‘Indecent’ A True Story of Breaking Artistic Barriers from 1900s-Present

Paula Vogel’s Indecent now playing at Victory Gardens begins with the cast of performers sitting upstage, almost blending into the set that transports you to an old Broadway style house, outlined with bright lights similar to a marquee. Upon first glance, the set appears to be a deep mahogany. But once the house lights go down, and the stage lights come up, the set is a cool cinder block grey. When the cast rises, ashes gush from the insides of their coats, hauntingly reflecting and foreshadowing the persecution Jews have faced. This opening image is so beautiful, it’s almost dream-like and sets the tone for the rest that will follow.

Indecent contains a play within a play, and recounts the story of Yiddish playwright, Sholem Asch’s God of Vengeance.

We first meet 21-year-old Sholem Asch in the early 1900’s, sharing his very first play with his wife. God of Vengeance follows a Jewish brothel owner who tries to become a decent man by purchasing a Torah scroll and trying to marry his daughter off to a respectable Jewish man. As a young playwright, Sholem seeks feedback from more seasoned and established Yiddish writers. But these men feel that what he has written is an absolute disgrace not just to Yiddish theatre, but of Jewish faith and culture.  God of Vengeance is a play set in a brothel that includes Jewish prostitutes, the catapulting of the Torah across the stage, and a prohibited lesbian romance that appalled and fascinated audiences during its 1923 Broadway debut. The men refuse to read Sholem’s manuscript any further once they reach the infamous love scene between two young women. But Sholem stands his ground and keeps his script as he wrote it. He believes in his work.

As time progresses, God of Vengeance is a huge hit across Europe. The troupe performs Asch’s play in Warsaw, Moscow, and Berlin- just to name a few. After the play’s success in Greenwich Village in 1922, the show’s producer had concerns about the play’s content for Broadway audiences. In a swift moment, the play was translated from Yiddish into English and the poetic love scene between the women was cut, stripping Sholem’s original story and narrative.

After a six-week run at the Apollo Theater on 42nd Street, God of Vengeance was seen as an obscenity. The police stormed in and arrested the entire company.

The stellar cast features: David Darlow, Matt Deitchman, Elleon Dobias, Cindy Gold, Noah LaPook, Catherine LeFrere, Benjamin Magnuson, Kiah Stern, and Andrew White. The entire ensemble truly are chameleons; they play multiple characters spanning decades across time, cultures, and languages. Yet it is one character who tethers the audience and acts as a North Star through time and space, Lemml (portrayed sweetly by Benjamin Magnuson) is not only God of Vengeance’s stage manager, he is Sholem’s right hand man through thick and thin.  

The set designed by Jeffrey D. Kmiec is simple, like a blank canvas. This is refined setting is  necessary in order to house the various locations, languages, and Keith Parham’s exceptional and exquisite lighting design. In the same vein, Stephen Mazurek’s projection design perfectly complements and puts the finishing touches on Kmiec and Parham’s designs.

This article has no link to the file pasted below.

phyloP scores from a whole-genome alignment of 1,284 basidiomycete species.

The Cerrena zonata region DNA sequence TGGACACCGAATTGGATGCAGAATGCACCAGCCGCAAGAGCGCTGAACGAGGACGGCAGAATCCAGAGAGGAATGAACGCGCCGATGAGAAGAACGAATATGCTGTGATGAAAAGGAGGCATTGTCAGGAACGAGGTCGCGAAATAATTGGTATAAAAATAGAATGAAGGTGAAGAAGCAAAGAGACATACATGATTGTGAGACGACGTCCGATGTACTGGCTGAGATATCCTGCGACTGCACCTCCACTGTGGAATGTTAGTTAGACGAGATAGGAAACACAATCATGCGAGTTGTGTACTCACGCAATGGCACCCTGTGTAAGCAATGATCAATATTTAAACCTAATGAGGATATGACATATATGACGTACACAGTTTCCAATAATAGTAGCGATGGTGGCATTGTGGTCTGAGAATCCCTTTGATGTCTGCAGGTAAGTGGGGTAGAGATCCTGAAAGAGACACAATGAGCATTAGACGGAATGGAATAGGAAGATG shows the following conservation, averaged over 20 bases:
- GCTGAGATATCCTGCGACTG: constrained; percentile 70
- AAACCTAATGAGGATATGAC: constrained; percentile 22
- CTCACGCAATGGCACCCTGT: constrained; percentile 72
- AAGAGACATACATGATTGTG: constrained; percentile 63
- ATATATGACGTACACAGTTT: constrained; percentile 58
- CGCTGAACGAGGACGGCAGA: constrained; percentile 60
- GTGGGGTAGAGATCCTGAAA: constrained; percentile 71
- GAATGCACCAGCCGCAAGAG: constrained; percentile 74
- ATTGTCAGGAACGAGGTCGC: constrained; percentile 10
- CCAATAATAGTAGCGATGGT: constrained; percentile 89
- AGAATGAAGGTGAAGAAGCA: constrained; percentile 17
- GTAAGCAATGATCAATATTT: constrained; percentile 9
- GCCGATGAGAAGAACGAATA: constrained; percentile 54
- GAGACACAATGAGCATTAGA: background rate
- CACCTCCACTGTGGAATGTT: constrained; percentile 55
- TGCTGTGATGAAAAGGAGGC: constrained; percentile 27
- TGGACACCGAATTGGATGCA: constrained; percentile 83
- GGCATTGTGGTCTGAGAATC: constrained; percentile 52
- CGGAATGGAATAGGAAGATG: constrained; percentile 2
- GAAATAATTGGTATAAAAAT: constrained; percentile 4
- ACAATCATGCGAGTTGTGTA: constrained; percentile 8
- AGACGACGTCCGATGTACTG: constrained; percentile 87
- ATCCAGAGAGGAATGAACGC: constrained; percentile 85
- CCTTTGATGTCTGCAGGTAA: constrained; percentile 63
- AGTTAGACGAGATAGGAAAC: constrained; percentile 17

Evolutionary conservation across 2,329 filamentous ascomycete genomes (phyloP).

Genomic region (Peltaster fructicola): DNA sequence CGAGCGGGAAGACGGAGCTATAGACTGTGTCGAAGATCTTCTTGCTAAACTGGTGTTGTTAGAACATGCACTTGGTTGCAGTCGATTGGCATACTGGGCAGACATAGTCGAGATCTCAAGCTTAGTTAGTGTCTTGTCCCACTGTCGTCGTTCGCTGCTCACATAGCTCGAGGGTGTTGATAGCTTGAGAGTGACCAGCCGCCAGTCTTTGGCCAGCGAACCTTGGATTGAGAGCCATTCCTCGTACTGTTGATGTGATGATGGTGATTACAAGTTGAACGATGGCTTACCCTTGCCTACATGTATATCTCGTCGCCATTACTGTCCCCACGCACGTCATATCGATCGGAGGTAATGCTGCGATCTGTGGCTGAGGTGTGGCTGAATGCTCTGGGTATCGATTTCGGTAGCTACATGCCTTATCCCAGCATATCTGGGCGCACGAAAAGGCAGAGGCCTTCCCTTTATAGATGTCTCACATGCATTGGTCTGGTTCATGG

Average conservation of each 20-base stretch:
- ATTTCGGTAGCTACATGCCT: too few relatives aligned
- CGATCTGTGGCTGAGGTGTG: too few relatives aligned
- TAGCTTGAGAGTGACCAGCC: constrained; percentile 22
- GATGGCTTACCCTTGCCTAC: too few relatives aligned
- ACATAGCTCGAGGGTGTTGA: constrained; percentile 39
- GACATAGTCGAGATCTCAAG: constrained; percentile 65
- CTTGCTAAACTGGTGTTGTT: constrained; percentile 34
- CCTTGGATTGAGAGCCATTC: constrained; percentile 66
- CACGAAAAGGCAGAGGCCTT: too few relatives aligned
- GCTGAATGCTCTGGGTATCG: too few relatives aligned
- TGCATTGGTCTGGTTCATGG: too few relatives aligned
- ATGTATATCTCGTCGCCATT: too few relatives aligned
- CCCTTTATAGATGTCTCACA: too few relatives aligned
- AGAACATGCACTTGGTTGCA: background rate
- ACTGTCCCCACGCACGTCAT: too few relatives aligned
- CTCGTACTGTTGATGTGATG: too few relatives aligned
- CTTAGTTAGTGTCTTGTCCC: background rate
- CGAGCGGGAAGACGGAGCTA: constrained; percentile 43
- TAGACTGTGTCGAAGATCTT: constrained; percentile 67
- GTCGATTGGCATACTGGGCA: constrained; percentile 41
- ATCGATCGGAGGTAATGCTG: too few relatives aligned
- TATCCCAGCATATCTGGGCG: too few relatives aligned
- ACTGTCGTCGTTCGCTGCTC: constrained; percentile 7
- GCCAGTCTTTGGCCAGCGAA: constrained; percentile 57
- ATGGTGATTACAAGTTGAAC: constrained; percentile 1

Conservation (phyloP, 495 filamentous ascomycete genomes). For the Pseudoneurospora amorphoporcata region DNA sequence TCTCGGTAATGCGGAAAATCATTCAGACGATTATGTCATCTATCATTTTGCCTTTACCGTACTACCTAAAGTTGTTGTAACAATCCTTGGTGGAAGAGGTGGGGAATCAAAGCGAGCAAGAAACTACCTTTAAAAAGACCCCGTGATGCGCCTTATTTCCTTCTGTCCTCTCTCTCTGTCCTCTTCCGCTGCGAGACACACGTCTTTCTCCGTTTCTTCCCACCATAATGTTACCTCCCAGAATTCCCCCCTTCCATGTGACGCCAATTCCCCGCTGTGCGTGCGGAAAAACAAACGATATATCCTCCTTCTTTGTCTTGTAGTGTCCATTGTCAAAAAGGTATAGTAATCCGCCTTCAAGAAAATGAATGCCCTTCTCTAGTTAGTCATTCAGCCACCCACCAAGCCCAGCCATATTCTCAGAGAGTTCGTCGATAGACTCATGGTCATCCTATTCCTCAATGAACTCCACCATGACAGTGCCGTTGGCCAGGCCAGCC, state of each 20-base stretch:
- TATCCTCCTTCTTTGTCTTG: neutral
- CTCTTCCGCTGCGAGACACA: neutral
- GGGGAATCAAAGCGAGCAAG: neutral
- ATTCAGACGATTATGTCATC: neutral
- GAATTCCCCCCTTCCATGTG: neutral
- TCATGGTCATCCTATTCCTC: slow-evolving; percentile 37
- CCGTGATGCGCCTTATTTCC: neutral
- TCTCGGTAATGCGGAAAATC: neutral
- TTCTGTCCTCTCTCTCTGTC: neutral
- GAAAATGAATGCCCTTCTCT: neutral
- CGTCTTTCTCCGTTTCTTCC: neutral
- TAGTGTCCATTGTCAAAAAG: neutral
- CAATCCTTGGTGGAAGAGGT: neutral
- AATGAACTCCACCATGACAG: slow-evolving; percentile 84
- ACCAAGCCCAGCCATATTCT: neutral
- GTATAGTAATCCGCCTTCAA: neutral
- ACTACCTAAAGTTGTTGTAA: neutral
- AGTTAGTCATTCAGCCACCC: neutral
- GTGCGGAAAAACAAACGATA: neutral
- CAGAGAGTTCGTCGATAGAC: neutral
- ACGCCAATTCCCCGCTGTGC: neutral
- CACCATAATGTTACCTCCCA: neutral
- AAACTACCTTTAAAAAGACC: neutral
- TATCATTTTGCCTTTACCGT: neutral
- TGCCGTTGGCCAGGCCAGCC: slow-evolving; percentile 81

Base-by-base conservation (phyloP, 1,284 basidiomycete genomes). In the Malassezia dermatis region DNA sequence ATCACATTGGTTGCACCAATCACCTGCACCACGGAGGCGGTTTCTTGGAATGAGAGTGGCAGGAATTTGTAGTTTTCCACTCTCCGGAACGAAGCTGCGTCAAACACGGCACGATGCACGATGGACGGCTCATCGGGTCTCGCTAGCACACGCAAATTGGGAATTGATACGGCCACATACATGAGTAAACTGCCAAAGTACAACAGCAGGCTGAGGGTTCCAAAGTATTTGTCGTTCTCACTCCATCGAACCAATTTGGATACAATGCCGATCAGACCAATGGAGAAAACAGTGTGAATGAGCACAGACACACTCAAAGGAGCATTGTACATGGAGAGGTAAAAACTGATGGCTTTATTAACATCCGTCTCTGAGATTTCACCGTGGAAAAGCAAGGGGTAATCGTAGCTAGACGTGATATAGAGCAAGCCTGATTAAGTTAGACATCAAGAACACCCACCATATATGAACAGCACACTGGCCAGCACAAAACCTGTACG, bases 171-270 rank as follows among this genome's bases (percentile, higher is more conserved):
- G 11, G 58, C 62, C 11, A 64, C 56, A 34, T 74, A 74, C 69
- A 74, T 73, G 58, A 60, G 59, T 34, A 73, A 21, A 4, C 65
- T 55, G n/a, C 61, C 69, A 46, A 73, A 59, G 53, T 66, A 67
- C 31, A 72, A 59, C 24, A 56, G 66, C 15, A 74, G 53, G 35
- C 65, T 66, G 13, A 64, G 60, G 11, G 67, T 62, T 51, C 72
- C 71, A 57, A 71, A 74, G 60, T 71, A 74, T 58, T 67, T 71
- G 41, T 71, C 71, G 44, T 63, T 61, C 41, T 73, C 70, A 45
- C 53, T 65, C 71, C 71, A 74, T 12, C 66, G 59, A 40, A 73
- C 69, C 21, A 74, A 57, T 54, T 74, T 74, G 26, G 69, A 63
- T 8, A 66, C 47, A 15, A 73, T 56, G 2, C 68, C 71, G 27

Overall, direction under Gary Griffin is breathtakingly beautiful, particularly in the moments of the show where performance and spectacle unite, to give the audience perfectly timed and visually stunning stage pictures. The playing space was utilized effectively throughout the play. The transitions from scene to scene were seamless and hit just the right notes with the musical accompaniment by Elleon Dobias and Matt Deitchman.

Indecent reminds us that we need to stand up and fight for what we believe in. No matter what the consequences are. This is especially poignant in the midst of the Dr. Christine Blasey Ford’s testimony. Shalom’s journey encourages us to stand up for the truth, to believe in the truth for ourselves and others. We can’t continue to be silent. Silence is stagnance. And stagnance isn’t progress. The only way things will change is if we use our voices and not ask, but demand for what is right. One of Catherine LeFrere’s characters says it best, “I would not be ashamed to be arrested for acting in the play I believe in. I am ashamed I acted in this sham I don’t believe in.”


Bias Alert: Hannah recently graduated with Kiah Stern from the Theatre School at DePaul.

Photo Credit: Michael Brosilow

Victory Gardens Theater (2433 N. Lincoln Ave)
Now playing through November 4, 2018
Tuesdays-Fridays: 7:30pm
Saturdays: 3:00pm; 7:30pm
Sundays: 3:00pm

Playwright: Paula Vogel
Director: Gary Griffin
Scenic Design: Jeffrey D. Kmiec
Costume Design: Mara Blumenfeld
Lighting Design: Keith Parham
Sound Design: Chris LaPorte
Projection Design: Stephen Mazurek
Properties: Eleanor Kahn
Intimacy Coach: Kristina Fluty
Yiddish Coach: Alvin Goldfarb
Stage Manager: Katie Klemme

Featuring: David Darlow (The Elder: Otto), Matt Deitchman (Accordion, Multi-instrumentalist), Elleon Dobias (Violin), Cindy Gold (The Elder: Vera), Noah LaPook (The Ingenue: Avram), Catherine LeFrere (The Middle: Halena), Benjamin Magnuson (The Stage Manage: Lemml), Kiah Stern (The Ingenue: Chana), and Andrew White (The Middle: Mendel)

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